Portraits of Wildflowers

Perspectives on Nature Photography

Posts Tagged ‘Austin

Another new species for me

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On the bank of Bull Creek in St. Edward’s Park on September 26th I came across a plant with small flower heads (maybe a third of an inch across) that I didn’t recognize. I could tell that it clearly belonged to the sunflower family, and that was all. Not knowing what it was didn’t keep me from taking some pictures, helped along by intermittent sunlight filtering through the treetops and reaching the plant.

After I got home I started going down the Asteraceae section of Bill Carr’s Travis County plant list, looking on the Internet for pictures of each species I wasn’t familiar with to see if I could make a match. Fortunately I didn’t have to go too far down the list, as the plant turned out to be Bidens frondosa. According to a Wikipedia article, “its many common names include devil’s beggarticks, devil’s-pitchfork, devil’s bootjack, sticktights, bur marigold, pitchfork weed, tickseed sunflower, leafy beggarticks, and common beggar-ticks.” Those names allude to the plant’s fruit, which I haven’t yet seen. The USDA map shows this species growing in the 48 contiguous American states except Montana.

© 2019 Steven Schwartzman

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Written by Steve Schwartzman

October 10, 2019 at 4:38 AM

Native lettuce

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I’m always happy when I can show off a native species that I’ve finally found after reading about it for a long time. So it is with Lactuca ludoviciana, which apparently goes by the names western wild lettuce, Louisiana wild lettuce, prairie lettuce, prairie wild lettuce, and biannual (or biennial) lettuce. This view, which comes from September 7th adjacent to Bull Creek, looks downward; the brown is from dried tree leaves on the ground. Prairie lettuce is scattered across much of the central and western United States and Canada. The species is in the same Cichorieae tribe of the sunflower family as the skeleton plant you saw here in July.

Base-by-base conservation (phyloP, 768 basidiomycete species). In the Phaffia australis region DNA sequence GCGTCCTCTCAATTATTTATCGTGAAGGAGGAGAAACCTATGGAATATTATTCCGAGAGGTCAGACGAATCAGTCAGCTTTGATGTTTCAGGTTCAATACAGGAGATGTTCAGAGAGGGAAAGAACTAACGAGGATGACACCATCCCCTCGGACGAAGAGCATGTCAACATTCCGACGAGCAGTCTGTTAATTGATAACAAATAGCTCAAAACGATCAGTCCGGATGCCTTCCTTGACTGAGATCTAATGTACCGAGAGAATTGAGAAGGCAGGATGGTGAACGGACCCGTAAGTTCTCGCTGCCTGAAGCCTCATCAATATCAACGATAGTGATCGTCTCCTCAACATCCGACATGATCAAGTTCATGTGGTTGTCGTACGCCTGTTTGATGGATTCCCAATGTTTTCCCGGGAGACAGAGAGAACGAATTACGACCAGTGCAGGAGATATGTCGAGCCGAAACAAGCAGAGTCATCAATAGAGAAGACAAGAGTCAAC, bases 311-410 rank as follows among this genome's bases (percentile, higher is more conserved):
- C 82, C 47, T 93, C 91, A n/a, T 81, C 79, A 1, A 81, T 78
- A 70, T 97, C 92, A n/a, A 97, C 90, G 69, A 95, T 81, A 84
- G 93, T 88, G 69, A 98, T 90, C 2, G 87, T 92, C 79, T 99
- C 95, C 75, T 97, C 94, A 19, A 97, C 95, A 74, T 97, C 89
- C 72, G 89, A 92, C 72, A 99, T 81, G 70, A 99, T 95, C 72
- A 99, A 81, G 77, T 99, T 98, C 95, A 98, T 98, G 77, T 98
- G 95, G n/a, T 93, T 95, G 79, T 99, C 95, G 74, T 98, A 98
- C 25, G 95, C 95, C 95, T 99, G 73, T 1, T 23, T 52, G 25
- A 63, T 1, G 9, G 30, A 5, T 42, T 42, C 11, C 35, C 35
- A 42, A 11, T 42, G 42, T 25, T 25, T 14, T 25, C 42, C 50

© 2019 Steven Schwartzman

Written by Steve Schwartzman

October 7, 2019 at 4:36 AM

More cardinal flowers

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Ms. Liz, MelissaBlue and Michael Scandling were up for seeing more cardinal flowers, so here are two group portraits of Lobelia cardinalis that I made along the upper reaches of Bull Creek on September 26th. Notice how the quality of the red ends up different depending on where the sun is coming from, what’s in the background, and how the camera’s sensor and computer render those things. Then, of course, the processing software adds its interpretation, as does the processor, a.k.a. me.

© 2019 Steven Schwartzman

Written by Steve Schwartzman

October 2, 2019 at 4:30 PM

A good time for cardinal flowers

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Above is a rather trippy picture—thanks to all those orbs in the background—of a happy cardinal flower plant (Lobelia cardinalis) along Bull Creek on September 7th. Below you get a closer look at a budding plant there.

Now it’s three weeks later and the cardinal flowers along Bull Creek continue to have a good time, with new plants still flowering. If any of you folks are dying to see more pictures of cardinal flowers, let me know and I’ll yield to unremitting reader pressure.

© 2019 Steven Schwartzman

Written by Steve Schwartzman

September 30, 2019 at 4:41 AM

Devil’s claw bud and flower

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Here’s Proboscidea louisianica, called devil’s claw, not long for this world
at a construction site along Duval Rd. in northwest Austin on September 8.

The glandular hairs confirm that this flower is a gooey one,
and that accounts for the many clinging bits of grit you see.
Backlighting accounts for the translucence in the second picture.

© 2019 Steven Schwartzman

Written by Steve Schwartzman

September 28, 2019 at 4:45 AM

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Hibiscus laevis

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From today’s date in 2018 at the Lady Bird Johnson Wildflower Center comes this opening bud of Hibiscus laevis, known as smooth rose mallow or halberd-leaved rose mallow. If you’re curious about the flower this kind of bud will open up into, you can check out a post from 2013.

The species name laevis is the Latin word for ‘light in weight.” It reminds me now of the first line in the opening stanza of poet Augusto Gil‘s “Balada da neve,” Ballad of the Snow,” which our teacher introduced us to in my first Portuguese class way back in 1965:

“Batem leve, levemente,
como quem chama por mim.
Será chuva? Será gente?
Gente não é, certamente
e a chuva não bate assim.”

“There’s a light, light tapping,
As if someone were calling for me.
Could it be the rain? Could it be people?
People it certainly isn’t,
And the rain doesn’t sound like that.”

© 2019 Steven Schwartzman

Written by Steve Schwartzman

September 26, 2019 at 4:41 AM

Beards and webs

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The vine that botanists know as Clematis drummondii has earned the colloquial name old man’s beard because its fertilized flowers give rise to filaments that turn into an increasingly dingy fluff as they mature. (Notwithstanding the beard metaphor, those are of course female flowers.) Below from Great Hills Park on August 29th is a nice expanse of “beards,” along with seed heads of Mexican hats, Ratibida columnifera.

In contrast, a nearby Clematis drummondii plant (presumably male) was cobwebbed rather than bearded.

© 2019 Steven Schwartzman

Written by Steve Schwartzman

September 23, 2019 at 3:53 AM

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